On this day, the Sixteenth Sunday after Pentecost, in the Year of Our Lord Two Thousand Three, our Lord comes to us, speaking His word of healing upon us, commanding the evil spirits within us to depart, making room for the Holy Spirit, that our eyes may see our Lord's coming to us, that our ears may hear that He is near and even here (coming to us in His spoken Word, both in readings and sermon), that our lips may touch His healing in His body and blood, that our hearts may believe that that Jesus Christ is Lord, and that our tongues may confess that God raised Him from the dead. And so it is our goal, our hope, and our prayer that the Lord would grant us His healing, opening our lips, ears, minds, and hearts, that our mouths too would show forth His praise.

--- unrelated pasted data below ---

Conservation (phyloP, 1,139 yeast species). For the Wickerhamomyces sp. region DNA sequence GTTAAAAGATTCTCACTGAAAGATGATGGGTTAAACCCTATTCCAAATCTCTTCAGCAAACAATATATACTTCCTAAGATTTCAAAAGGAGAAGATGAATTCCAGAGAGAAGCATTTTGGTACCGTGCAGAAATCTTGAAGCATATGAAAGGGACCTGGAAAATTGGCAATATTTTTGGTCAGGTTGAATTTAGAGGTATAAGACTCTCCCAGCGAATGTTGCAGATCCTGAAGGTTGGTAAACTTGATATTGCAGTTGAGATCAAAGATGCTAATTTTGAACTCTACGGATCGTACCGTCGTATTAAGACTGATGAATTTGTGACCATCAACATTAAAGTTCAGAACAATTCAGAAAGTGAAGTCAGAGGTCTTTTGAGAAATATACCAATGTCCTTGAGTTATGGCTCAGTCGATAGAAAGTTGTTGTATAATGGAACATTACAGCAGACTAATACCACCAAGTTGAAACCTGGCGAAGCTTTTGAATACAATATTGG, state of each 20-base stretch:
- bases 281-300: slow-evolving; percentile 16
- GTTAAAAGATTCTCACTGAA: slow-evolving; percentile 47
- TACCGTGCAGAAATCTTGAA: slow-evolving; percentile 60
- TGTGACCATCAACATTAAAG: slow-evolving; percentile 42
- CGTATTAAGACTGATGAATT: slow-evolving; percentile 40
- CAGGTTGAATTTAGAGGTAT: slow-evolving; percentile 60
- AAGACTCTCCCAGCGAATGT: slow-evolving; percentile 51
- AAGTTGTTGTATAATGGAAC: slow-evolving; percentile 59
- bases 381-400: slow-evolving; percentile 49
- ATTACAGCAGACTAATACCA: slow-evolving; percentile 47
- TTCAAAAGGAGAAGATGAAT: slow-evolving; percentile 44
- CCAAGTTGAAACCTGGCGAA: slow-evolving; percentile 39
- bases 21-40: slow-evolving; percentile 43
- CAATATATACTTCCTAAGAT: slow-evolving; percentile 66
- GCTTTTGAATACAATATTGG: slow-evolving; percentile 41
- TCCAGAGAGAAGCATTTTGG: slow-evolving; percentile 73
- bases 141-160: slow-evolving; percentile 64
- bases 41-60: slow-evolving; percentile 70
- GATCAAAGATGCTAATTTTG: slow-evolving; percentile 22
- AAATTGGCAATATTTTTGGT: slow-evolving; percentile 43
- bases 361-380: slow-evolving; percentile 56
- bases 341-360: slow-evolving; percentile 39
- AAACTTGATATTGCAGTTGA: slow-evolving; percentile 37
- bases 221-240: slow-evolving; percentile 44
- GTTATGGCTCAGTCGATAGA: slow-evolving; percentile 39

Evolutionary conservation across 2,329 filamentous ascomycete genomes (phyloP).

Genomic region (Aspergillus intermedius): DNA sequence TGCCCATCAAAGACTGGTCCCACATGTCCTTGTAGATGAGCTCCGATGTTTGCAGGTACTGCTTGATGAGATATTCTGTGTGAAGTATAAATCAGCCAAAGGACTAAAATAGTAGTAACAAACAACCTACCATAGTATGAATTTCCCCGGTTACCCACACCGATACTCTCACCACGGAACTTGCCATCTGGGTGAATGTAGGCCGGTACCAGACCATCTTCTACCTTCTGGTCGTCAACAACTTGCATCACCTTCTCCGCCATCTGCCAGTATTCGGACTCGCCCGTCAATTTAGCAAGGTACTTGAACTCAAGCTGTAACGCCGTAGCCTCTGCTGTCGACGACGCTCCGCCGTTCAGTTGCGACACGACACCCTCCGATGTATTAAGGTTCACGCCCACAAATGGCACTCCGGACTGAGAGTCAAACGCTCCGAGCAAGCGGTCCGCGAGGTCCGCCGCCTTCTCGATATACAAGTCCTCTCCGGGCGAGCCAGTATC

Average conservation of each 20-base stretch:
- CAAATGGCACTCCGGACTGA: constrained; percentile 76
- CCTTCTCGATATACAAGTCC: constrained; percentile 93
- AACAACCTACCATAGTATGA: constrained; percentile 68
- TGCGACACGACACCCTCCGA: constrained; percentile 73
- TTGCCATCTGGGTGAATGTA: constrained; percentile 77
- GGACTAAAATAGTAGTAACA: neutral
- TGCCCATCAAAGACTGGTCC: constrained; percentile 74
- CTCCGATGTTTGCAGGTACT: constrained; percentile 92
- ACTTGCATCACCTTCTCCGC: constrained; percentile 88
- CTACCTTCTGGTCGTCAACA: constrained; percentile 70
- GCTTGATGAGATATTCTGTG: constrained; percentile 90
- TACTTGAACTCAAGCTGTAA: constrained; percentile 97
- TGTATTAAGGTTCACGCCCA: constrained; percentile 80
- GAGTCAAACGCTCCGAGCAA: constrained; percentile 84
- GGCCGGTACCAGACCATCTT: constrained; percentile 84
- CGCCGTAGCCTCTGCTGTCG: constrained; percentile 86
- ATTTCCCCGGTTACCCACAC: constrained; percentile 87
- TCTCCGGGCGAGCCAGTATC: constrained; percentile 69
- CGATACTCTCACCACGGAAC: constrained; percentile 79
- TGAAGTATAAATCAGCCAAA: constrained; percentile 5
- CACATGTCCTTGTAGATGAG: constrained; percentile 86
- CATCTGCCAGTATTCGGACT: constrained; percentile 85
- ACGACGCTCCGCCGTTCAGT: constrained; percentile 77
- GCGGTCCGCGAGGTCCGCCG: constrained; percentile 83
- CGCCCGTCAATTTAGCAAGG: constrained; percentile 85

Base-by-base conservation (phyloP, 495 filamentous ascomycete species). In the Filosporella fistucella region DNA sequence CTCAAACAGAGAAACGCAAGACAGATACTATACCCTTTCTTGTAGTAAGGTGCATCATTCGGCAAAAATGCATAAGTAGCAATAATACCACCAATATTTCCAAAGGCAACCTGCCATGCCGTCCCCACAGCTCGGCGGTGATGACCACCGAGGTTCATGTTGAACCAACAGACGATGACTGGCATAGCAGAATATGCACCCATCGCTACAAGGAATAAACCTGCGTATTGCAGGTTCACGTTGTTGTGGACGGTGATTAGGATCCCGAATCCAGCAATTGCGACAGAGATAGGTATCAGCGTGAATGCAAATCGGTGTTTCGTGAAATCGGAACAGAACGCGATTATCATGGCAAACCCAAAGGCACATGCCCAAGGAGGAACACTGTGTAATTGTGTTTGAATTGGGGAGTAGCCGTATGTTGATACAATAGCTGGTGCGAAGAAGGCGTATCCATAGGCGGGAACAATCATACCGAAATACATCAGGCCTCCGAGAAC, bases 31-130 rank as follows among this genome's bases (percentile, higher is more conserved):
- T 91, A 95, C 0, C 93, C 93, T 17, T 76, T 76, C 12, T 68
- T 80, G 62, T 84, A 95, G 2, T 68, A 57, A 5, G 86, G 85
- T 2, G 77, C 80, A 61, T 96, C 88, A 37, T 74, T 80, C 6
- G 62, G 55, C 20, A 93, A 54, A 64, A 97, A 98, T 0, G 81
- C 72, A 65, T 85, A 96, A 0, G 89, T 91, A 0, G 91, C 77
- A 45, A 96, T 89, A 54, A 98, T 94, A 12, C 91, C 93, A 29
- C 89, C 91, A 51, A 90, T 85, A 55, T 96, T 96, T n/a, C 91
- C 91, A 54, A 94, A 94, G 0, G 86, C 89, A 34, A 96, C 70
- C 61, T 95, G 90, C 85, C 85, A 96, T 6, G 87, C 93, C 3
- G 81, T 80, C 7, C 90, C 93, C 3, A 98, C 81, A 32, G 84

But for our Lord to come down to us and grant us His healing, we must first understand that we cannot be healed unless we are sick. And that is certainly the case with each and every one of us. We are sick. We are diseased. We are plagued with sin. It is our sin than renders us deaf to God's Word, mute to sing His praises, and stiff-necked in our rebellion against God. Our hearts are blackened by sin, and yet we roll merrily on as if nothing was wrong with us. When we sense something may be wrong with us physically, we tend to deny that anything is wrong with us. By the time we get to the doctor, we realize that we are in grave danger. Our treatment of sin is like our ignoring a pain in our bodies for many months, and then we finally go to the doctor and find out that we have terminal, inoperable cancer. We are going to die, the doctor tells us. The same is true with sin. Sin blinds our eyes from Jesus. It deafens our ears from God's Word. It closes our mouths, keeping us from tasting the Lord's gifts and from confessing Him as our Savior and Lord. What is worse is that, even as our Lord comes to us with His medicine for us, we do not want what He has to offer. Our sinful nature prefers that we remain spiritually blind, deaf, dumb, and, ultimately, dead. The devil would much rather not see you here today. But, since we are here, he plugs our ears so that we would remain deaf to the Word. Saint Paul writes, "But they have not all obeyed the gospel. For Isaiah says, 'Lord, who has believed what he has heard from us?' So faith comes from hearing, and hearing through the word of Christ" (Rom. 10:16-17). To prevent this, Satan seeks to shut off our ears when the Word of God is read and when the sermon is preached, rendering us perpetually stone-faced and expressionless, not reacting one way or the other to the Word. Our sinful nature has rendered us totally indifferent to the Word; we do not care what our Lord says. We do not want to hear that we are sinners. We reject the news that we face certain eternal death, forever separated from God. We ignore God's call for us to repent of our sins, to acknowledge the damage that our sin has inflicted upon us, and to ask God for the healing, the medicine, the gifts He so dearly wants to give us.